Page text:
## LaTeX2e and e-TeX

LaTeX2e was released in 1994 and since then the LaTeX3 Project have been committed to keeping it working smoothly for users. That means balancing up keeping the code stable with fixing bugs and adding new features.

Back in 2003 the team announced that the e-TeX extensions would be used by the kernel when they were available. The new primitives offered by e-TeX make many parts of TeX programming easier and  often there’s no way in ‘classical’ TeX to get the same effect. As e-TeX was finalised in 1999, starting to use it seriously in around 2004 meant most people had access to them.

Since then, the availability and use of e-TeX has spread, and almost all users have them available. Indeed, the standard format-building routines for LaTeX have included them for many years. There are also a lot of packages on CTAN that use e-TeX, most obviously any using the expl3 programming language that the LaTeX3 Project have created.

The team had always meant to say at some stage that e-TeX was now required, and indeed thought we had until I checked over the official newsletters! So as of the next LaTeX2e release, scheduled for the start of 2017, the kernel will only build if e-TeX is enabled. For this release, we are likely to add a test for e-TeX but no actual use directly in the kernel, though in the future there will probably be more use of the extensions.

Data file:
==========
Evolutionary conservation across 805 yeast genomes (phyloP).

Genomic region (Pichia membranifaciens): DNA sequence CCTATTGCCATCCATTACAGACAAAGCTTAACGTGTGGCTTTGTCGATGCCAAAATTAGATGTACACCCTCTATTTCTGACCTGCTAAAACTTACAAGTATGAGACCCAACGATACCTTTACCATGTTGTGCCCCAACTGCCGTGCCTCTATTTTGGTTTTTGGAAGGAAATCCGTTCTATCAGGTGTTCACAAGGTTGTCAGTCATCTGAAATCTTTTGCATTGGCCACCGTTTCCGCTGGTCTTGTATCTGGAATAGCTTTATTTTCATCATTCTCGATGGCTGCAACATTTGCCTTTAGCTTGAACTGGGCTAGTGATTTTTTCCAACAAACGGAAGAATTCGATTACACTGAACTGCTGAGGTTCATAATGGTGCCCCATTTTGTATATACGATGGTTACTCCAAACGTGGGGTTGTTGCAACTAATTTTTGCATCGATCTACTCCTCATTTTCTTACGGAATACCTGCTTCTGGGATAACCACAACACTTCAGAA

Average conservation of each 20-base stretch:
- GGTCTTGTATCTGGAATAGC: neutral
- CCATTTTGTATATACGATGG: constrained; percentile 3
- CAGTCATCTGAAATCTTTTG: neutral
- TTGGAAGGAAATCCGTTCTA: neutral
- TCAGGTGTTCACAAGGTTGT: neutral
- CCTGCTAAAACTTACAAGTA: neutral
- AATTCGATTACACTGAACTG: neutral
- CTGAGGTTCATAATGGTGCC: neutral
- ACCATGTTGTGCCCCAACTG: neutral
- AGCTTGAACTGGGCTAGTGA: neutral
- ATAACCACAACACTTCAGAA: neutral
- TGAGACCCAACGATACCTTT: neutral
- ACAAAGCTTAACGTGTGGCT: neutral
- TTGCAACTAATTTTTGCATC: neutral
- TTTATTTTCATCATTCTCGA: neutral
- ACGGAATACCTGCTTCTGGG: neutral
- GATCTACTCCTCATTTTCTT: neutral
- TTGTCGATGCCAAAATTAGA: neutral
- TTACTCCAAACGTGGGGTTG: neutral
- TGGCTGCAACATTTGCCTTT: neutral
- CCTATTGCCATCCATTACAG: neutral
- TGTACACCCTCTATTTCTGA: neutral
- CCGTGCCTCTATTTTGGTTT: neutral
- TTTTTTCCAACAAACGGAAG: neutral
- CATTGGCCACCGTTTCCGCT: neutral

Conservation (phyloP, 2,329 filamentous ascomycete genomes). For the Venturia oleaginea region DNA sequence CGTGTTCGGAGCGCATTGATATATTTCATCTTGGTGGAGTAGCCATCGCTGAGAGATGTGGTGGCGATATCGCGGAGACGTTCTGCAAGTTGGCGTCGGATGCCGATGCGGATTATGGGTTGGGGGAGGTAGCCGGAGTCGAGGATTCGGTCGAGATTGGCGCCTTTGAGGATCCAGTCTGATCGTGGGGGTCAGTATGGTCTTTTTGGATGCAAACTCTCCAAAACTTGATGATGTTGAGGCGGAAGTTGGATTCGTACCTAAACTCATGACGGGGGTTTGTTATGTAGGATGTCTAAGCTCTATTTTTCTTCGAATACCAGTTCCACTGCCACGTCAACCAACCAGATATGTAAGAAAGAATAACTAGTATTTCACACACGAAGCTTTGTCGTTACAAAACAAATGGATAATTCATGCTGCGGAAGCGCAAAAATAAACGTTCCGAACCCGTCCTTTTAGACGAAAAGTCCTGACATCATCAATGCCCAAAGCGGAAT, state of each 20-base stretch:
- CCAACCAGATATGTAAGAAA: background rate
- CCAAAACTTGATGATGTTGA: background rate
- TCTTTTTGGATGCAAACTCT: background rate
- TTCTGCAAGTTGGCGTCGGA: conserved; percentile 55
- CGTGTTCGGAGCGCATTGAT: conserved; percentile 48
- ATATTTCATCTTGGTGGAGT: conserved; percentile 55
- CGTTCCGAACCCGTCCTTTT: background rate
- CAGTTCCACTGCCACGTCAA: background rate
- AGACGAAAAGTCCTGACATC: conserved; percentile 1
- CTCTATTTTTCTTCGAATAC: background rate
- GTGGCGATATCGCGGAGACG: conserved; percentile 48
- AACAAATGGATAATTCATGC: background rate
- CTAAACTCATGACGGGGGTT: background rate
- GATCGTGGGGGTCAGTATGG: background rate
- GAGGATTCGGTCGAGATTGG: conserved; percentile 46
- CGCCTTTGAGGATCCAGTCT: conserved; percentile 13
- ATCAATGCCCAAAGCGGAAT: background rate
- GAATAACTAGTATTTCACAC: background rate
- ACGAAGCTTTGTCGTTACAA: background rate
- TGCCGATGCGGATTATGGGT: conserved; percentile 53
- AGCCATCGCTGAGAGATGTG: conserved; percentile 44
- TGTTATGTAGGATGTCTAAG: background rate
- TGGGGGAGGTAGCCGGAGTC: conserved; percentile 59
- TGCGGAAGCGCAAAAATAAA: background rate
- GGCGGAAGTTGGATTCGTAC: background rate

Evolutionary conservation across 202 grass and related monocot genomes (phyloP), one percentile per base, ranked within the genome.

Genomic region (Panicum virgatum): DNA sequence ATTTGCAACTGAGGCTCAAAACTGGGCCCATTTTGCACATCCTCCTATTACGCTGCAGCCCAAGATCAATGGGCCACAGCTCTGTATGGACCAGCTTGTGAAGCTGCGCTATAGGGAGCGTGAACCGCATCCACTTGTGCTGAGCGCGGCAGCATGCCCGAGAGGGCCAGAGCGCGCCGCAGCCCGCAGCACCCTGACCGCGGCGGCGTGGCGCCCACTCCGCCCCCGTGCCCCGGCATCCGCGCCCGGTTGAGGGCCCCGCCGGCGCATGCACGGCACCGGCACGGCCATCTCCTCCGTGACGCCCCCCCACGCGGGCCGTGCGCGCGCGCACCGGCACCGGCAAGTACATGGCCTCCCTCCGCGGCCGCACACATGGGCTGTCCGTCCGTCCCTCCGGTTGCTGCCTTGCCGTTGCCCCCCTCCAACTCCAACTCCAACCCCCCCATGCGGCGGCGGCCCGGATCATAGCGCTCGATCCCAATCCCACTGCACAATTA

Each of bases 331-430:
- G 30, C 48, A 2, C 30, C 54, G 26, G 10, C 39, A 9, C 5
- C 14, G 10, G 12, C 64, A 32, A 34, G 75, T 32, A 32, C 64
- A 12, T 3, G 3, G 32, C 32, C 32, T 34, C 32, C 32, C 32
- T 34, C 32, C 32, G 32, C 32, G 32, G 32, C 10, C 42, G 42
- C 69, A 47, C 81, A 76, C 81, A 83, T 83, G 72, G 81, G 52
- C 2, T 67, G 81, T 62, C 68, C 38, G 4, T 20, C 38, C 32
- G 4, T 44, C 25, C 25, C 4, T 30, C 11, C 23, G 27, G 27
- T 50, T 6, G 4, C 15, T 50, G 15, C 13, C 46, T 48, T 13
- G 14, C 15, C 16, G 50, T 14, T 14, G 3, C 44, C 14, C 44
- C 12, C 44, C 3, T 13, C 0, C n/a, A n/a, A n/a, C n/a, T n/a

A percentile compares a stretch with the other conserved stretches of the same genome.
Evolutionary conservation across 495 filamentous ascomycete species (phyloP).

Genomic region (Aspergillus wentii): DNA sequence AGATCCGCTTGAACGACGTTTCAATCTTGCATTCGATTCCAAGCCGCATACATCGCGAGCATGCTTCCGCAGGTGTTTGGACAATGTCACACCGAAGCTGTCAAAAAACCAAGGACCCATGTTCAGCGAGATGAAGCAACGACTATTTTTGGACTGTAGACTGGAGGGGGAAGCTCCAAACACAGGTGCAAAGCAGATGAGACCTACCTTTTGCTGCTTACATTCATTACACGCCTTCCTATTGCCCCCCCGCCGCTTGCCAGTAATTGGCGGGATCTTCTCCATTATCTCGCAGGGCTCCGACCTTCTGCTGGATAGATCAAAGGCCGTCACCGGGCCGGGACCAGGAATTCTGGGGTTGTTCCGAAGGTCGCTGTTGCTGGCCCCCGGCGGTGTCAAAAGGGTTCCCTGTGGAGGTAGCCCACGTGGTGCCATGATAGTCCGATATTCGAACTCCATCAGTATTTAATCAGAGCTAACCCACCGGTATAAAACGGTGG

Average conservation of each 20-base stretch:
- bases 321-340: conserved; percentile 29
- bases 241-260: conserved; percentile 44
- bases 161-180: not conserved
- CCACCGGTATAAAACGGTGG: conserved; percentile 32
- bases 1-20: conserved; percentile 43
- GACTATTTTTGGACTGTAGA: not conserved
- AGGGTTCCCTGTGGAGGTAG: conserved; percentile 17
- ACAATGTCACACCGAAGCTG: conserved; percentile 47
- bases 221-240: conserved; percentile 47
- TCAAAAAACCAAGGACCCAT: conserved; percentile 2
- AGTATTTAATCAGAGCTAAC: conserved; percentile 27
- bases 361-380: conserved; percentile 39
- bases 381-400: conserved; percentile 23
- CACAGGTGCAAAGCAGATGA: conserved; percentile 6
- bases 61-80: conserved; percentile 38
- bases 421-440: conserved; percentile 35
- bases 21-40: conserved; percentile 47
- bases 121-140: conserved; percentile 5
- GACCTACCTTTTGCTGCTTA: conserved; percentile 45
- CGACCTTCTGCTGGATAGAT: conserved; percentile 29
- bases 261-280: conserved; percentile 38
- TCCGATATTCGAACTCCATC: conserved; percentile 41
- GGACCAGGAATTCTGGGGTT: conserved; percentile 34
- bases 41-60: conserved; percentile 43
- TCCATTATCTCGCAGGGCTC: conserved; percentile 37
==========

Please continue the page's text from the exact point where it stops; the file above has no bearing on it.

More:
## When to use \protected

ε-TeX introduced the idea of ‘protected’ macros over ten years ago, but many experienced (La)TeX users struggle with the concept. The idea of the \protected primitive is that it will prevent a macro being expanded inside an \edef or \write, so that

\protected\def\example{Hello}
\edef\test{\example}
\show\test

will give

\test=macro:
->\example .

Why would you want to do this? Well, there are some things that do not work properly inside an \edef. The classic one is an assignment: the following does not work

\edef\fails{\def\fails{stuff}}

This will give an undefined control sequence error for \fails, rather than carrying out in ‘inner’ \def. So as part of a general strategy I would recommend always making any macro that performs an assignment protected. That also applies if you know that one macro will use another that is itself protected. This is exactly what we’ve been doing in the work on LaTeX3, where the aim is that all macros are either protected or will expand safely inside an \edef. However, the idea applies more widely: making things protected is a lot more reliable than using LaTeX’s ‘robust’ mechanism, and avoids some nasty errors. ε-TeX has been around long enough that there is no real excuse not to make use of this mechanism.